John Bolton Is Still Wrong About Iraq
Bolton says the Bush administration's biggest error in Iraq was failing to invade Iran too. That's madness.
Twenty years after the disastrous American invasion of Iraq, one of the war's chief architects says the Bush administration's biggest error was not making the conflict an even bloodier, costlier catastrophe.
Writing in National Review, former Bush and Trump adviser John Bolton defends the decision to topple Saddam Hussein's regime and expresses regret for only one aspect of the decadeslong debacle: that America didn't use the opportunity to destabilize Iran too. Having already invaded Afghanistan and Iraq, Bolton writes, the Bush administration should have tried to go three-for-three and "seek regime change in between, in Iran, before Tehran's own WMD programs neared success."
"Unfortunately," he concludes, "as was the case after expelling Saddam from Kuwait in 1991, the United States stopped too soon."
It takes a special kind of hubris and a serious shortage of respect for the lives of other human beings to sit here, in the year 2023, and argue that the real problem with America's post-9/11 wars is that they didn't go far enough. The war in Iraq was a humanitarian and strategic disaster for the United States. It was "one of the most grievous errors in superpower history," as Brian Doherty wrote in the March issue of Reason. "Mendacious in its beginnings, incompetent in its aftermath, and downright criminal in the death and civilizational wreckage it caused, the Iraq War was a catastrophe America has not yet properly reckoned with."
If Bolton has his way, we never will.
Still, the idea that Iraq could have been used to launch a regime-change effort in Iran is possibly only the second most unhinged argument in Bolton's National Review column. He also hand-waves away any responsibility that America ought to bear for the violence and disorder in post-invasion Iraq.
The failure of the United States to prop up a functional and democratic government in Baghdad, Bolton argues, "is separable, conceptually and functionally, from the invasion decision. The subsequent history, for good or ill, cannot detract from the logic, fundamental necessity, and success of overthrowing Saddam, a threat to American national security since he invaded Kuwait in 1990."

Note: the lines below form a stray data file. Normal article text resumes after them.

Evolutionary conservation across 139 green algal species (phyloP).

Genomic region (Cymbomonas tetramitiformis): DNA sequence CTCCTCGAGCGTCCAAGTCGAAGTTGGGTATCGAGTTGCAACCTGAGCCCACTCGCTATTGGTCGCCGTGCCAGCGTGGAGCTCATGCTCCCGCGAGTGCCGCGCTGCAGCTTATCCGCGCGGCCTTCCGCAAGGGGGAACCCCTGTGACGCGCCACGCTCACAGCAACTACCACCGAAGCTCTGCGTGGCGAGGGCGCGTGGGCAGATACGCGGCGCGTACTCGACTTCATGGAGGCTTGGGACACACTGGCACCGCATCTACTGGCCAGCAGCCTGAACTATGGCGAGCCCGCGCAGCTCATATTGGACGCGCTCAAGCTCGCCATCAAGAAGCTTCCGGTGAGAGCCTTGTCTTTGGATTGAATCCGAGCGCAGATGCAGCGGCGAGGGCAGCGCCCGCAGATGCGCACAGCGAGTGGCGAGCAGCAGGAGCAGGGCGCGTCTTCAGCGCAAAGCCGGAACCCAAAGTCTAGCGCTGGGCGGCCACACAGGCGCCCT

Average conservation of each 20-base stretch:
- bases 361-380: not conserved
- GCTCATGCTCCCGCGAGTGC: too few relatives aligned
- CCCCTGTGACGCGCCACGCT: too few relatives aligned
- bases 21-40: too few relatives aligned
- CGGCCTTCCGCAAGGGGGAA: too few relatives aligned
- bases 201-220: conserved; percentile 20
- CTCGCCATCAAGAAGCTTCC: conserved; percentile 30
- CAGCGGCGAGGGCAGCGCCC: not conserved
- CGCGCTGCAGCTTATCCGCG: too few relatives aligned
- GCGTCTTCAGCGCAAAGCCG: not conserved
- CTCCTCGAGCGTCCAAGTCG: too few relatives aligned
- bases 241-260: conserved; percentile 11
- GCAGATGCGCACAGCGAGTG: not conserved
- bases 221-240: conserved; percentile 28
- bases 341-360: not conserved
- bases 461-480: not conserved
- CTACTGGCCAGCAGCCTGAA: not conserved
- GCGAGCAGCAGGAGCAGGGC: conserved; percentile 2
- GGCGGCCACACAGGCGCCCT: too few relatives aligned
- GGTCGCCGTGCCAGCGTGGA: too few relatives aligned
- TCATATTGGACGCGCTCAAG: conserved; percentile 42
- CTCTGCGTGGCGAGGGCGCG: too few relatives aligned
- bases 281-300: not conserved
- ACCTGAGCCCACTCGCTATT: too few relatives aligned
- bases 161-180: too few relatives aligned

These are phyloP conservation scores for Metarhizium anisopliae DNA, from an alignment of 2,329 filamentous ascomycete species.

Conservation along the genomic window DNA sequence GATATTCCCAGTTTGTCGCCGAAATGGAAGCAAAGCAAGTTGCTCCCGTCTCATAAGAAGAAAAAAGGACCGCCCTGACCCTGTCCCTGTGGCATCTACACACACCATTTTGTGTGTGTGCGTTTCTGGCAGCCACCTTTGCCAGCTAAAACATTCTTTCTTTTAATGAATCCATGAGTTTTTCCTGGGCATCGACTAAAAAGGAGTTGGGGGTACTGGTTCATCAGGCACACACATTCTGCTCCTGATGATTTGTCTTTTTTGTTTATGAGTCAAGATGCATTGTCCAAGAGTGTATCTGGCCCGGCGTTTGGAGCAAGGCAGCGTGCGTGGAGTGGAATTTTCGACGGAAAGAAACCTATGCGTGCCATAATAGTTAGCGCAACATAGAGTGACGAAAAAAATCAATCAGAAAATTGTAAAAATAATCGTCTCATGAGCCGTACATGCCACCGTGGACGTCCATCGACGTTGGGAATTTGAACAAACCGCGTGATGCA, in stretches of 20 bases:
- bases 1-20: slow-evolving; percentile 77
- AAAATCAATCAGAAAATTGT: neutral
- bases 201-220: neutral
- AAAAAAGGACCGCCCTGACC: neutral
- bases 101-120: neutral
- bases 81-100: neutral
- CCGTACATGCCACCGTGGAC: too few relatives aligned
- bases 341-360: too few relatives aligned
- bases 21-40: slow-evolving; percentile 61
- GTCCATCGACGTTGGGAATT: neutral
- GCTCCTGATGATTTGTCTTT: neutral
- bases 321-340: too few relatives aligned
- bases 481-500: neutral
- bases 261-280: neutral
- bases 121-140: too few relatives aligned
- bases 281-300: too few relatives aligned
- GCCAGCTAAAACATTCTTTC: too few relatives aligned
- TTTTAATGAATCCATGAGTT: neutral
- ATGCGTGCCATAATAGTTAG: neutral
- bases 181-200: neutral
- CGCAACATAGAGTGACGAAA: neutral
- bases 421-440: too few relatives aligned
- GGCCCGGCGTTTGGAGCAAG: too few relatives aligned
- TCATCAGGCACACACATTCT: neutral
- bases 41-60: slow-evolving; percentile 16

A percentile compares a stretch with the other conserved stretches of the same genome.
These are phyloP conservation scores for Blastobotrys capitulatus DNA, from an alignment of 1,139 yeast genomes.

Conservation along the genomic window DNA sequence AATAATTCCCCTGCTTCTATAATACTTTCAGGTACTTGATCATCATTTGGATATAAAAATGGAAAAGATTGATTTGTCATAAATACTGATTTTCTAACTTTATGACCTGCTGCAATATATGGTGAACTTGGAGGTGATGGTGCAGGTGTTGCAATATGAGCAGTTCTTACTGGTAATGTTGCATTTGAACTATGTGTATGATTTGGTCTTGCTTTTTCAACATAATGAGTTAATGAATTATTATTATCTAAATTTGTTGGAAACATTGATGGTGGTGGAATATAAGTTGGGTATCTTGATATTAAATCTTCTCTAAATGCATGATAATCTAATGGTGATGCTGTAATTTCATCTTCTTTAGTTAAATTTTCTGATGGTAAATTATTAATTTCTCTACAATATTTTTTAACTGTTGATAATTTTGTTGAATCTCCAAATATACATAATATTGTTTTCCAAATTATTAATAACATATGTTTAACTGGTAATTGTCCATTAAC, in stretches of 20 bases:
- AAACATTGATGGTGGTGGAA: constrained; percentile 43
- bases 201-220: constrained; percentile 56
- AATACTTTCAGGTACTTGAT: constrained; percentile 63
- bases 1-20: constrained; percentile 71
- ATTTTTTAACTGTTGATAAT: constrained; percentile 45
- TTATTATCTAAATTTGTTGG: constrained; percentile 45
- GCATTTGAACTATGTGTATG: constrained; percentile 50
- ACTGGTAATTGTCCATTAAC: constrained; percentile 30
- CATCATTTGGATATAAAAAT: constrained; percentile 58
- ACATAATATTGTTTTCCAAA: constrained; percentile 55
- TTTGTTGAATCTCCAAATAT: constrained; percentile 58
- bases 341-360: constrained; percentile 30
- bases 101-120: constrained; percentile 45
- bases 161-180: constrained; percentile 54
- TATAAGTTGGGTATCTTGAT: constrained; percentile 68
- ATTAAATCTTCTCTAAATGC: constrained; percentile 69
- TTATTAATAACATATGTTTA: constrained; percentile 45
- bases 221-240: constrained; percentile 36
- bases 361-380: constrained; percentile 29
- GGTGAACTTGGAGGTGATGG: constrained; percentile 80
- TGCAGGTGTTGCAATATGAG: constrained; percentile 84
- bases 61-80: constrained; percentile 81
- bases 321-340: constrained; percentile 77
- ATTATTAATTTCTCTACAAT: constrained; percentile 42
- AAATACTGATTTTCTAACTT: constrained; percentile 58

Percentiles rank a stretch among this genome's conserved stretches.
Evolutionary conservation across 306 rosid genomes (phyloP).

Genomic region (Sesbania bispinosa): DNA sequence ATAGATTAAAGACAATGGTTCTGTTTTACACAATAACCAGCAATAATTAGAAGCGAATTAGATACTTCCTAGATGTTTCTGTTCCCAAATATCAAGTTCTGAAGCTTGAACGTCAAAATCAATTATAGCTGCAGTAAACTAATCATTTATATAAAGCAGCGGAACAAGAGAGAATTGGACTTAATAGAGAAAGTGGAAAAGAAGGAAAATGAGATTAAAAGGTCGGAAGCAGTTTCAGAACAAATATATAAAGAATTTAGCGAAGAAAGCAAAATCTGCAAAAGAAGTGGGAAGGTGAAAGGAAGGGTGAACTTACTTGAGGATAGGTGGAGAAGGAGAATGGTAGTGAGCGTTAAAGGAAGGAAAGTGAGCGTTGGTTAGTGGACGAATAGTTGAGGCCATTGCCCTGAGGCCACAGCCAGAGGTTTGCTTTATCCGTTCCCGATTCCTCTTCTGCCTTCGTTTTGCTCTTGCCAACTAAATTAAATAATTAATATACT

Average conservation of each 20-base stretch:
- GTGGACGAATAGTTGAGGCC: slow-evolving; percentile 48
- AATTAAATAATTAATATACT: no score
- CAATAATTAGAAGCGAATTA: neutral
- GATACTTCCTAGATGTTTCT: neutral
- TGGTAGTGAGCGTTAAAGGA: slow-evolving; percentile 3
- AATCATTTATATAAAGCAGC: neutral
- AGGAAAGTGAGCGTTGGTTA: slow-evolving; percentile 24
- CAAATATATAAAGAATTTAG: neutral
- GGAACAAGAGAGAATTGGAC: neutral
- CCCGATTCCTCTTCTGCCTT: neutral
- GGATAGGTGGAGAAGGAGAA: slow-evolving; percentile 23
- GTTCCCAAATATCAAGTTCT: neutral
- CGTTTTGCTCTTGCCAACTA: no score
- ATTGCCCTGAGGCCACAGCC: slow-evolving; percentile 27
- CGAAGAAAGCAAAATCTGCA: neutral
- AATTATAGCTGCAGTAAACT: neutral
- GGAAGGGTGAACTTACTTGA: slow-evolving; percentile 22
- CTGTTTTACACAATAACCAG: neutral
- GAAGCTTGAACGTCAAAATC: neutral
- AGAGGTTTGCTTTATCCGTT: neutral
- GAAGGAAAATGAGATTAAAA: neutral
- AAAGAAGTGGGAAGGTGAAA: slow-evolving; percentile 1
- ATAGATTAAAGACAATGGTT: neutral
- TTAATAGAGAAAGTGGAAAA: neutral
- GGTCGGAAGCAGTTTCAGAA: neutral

This is a telling argument—one that reveals how Bolton has failed to learn even the most basic of lessons from the past 20 years, and one that ought to disqualify him from advising future administrations. Of course, it matters what comes after the decision to invade. Of course, any policy can be made to look like a success if you only focus on the positives—as Bolton does, praising the rapid victory of the U.S. military—while ignoring everything else.
Even if the promise of a successful, prosperous, democratic post-Saddam Iraq hadn't been comprehensively tied up in the arguments for launching the war in the first place, no one should want to live in a world where great powers can violate national sovereignty with impunity, then decline to take responsibility for the mess they've made. This is a toddler's view of reality.
One might suspect that Bolton imagines a world where actions should not have consequences because he's been living in exactly that type of world for the past two decades. Somehow, he's retained his Washington status as a foreign policy expert, media commentator, and presidential advisor despite having been so horrifically wrong about Iraq.
But the rest of America—particularly younger generations—is unlikely to be fooled again. "After watching the failures of America's wars in Iraq and Afghanistan, young Americans appear to be less supportive of military solutions for international challenges, especially compared to older generations," notes a 2021 report by the Eurasia Group Foundation, a geopolitics-focused think tank.
Writing at Responsible Statecraft—a publication of the Quincy Institute for Public Policy, a noninterventionist think tank—Blaise Malley points to a 2019 poll from the Center for American Progress that found members of Gen Z to be more likely than any other generation to agree with the statement that "The wars in the Middle East and Afghanistan were a waste of time, lives, and taxpayer money, and they did nothing to make us safer at home."
Good. But Bolton's ongoing influence in Republican politics means he (or someone like him) could easily end up inside the next GOP presidential administration, where he could once again push the country toward armed conflict with Iran—as he reportedly did during a brief stint in the Trump administration—or toward more regime-change efforts like the coups he's admitted he helped plot.
And that's the real reason why Bolton's National Review essay matters: because it reveals that he's refused to learn anything from the past 20 years and failed to gain an ounce of humility regarding America's ability to affect regime change with impunity—and to deal with what comes after the bombs stop falling.
Bolton's selective historical analysis and wish casting for even more war put him wildly out of touch with most Americans who lived through the past 20 years. Unfortunately, he's still dangerous—and still very, very wrong.